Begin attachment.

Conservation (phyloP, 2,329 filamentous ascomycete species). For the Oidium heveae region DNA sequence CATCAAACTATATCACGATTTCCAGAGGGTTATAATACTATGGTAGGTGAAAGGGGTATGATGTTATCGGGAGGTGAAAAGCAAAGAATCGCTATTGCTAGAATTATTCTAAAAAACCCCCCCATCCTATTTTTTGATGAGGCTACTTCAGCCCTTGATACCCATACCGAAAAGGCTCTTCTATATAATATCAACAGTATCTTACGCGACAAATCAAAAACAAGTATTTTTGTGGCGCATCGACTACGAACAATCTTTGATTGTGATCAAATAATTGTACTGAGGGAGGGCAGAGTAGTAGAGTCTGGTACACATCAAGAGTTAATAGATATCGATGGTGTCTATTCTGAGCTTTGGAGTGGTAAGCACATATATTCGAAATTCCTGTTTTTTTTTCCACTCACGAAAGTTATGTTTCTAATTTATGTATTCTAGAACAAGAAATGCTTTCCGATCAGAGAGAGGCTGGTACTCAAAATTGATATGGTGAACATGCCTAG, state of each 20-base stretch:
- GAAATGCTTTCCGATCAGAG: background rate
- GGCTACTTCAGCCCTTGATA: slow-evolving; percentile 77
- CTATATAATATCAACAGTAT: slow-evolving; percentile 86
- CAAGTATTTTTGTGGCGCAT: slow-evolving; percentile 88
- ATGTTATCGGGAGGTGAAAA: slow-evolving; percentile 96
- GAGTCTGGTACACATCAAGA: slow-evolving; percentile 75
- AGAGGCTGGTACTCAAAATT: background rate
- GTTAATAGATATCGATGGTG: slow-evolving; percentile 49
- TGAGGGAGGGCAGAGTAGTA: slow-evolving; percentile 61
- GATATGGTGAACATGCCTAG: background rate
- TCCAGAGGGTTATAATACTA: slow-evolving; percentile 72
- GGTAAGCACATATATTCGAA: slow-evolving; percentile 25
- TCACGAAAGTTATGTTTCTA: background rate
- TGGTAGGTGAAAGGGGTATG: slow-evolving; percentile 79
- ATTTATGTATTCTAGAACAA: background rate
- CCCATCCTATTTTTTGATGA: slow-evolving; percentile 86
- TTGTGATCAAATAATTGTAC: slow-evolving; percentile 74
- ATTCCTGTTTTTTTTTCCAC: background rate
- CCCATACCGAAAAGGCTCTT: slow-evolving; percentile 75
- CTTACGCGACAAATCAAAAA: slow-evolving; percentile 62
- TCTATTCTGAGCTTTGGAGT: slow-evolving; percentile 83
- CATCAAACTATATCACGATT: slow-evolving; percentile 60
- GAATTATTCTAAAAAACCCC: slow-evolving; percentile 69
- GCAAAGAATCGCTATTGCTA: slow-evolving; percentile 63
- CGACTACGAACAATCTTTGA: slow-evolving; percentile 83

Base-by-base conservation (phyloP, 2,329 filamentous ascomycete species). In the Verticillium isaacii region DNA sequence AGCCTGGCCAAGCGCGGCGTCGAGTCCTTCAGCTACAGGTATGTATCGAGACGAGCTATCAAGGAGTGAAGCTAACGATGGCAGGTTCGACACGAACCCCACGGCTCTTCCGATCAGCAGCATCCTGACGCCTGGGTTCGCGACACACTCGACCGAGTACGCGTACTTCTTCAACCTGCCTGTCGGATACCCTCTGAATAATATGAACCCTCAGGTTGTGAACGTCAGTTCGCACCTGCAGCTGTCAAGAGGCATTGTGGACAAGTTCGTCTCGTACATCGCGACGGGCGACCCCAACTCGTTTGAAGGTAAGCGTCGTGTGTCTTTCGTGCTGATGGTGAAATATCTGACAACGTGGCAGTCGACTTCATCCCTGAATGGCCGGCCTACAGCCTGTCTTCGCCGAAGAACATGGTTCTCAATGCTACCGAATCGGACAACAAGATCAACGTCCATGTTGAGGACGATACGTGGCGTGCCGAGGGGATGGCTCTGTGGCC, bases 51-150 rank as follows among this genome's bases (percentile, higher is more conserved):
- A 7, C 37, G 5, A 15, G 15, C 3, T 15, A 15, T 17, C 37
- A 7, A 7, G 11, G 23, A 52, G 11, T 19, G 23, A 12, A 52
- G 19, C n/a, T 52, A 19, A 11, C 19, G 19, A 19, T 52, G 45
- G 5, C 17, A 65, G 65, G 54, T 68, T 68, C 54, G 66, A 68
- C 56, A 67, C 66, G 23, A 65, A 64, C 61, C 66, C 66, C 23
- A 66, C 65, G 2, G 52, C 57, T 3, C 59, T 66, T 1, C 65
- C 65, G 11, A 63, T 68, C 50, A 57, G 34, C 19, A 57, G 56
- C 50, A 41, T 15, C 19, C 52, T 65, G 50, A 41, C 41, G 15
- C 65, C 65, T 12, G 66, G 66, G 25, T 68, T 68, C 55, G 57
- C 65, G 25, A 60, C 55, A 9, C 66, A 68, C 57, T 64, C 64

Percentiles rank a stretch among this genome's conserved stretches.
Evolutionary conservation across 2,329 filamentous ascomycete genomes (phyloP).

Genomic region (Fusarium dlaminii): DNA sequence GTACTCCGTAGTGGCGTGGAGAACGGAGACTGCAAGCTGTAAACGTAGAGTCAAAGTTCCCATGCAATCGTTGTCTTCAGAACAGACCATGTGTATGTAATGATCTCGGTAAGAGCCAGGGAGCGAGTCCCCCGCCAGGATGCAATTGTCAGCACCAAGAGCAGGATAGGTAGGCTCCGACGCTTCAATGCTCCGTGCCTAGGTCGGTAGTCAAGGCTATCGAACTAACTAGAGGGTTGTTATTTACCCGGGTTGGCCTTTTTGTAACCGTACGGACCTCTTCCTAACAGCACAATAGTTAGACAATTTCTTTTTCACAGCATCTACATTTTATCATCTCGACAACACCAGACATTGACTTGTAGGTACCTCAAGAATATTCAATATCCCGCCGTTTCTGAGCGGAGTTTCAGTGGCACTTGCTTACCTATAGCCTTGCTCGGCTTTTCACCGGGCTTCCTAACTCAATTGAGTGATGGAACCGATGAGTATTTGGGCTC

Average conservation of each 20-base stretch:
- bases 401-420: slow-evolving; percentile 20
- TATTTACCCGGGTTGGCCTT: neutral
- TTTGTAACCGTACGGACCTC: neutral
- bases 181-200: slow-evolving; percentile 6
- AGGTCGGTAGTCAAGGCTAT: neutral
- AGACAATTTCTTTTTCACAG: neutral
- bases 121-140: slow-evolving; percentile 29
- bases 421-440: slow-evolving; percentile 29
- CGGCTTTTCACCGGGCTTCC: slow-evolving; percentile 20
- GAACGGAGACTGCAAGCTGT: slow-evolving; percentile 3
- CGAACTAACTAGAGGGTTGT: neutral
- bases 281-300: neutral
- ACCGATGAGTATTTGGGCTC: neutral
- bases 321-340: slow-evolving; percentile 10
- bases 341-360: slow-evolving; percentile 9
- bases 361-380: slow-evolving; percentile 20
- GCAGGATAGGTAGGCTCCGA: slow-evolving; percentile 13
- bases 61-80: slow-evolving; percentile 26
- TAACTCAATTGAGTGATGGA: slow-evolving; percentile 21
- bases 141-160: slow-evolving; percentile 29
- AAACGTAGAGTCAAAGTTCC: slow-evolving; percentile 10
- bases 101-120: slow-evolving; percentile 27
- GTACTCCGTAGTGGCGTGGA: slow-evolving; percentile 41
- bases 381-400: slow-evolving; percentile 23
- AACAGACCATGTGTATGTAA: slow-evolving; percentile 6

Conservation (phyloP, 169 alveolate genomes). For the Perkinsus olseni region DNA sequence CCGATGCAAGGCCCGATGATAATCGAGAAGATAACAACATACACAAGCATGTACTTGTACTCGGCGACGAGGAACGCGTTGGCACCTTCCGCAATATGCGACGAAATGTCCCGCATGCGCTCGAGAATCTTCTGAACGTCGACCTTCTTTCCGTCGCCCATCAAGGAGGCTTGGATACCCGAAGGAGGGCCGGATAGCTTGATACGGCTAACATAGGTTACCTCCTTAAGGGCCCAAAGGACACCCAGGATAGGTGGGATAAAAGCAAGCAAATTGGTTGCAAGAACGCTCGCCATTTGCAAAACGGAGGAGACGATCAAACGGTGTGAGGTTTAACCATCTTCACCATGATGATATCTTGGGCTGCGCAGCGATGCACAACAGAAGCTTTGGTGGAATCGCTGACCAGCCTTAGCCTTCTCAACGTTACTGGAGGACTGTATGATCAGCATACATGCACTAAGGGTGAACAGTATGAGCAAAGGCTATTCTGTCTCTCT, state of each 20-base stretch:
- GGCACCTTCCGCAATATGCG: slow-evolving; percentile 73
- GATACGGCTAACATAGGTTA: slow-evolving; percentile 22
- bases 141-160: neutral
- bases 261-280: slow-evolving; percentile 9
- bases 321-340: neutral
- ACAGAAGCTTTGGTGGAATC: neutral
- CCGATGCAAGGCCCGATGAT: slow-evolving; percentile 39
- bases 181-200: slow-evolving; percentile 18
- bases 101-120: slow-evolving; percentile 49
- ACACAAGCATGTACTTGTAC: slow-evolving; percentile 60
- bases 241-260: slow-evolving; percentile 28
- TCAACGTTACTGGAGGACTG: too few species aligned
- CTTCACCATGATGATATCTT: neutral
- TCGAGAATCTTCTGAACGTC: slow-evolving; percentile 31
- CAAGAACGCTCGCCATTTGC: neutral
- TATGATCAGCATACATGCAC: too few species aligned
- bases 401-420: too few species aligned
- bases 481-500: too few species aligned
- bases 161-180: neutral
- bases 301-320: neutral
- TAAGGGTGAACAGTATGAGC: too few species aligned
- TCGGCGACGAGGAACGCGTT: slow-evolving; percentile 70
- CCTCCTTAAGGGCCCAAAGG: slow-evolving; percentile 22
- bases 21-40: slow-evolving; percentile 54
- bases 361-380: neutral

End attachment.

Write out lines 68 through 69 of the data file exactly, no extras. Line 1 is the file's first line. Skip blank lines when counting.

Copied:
- GGCACCTTCCGCAATATGCG: slow-evolving; percentile 73
- GATACGGCTAACATAGGTTA: slow-evolving; percentile 22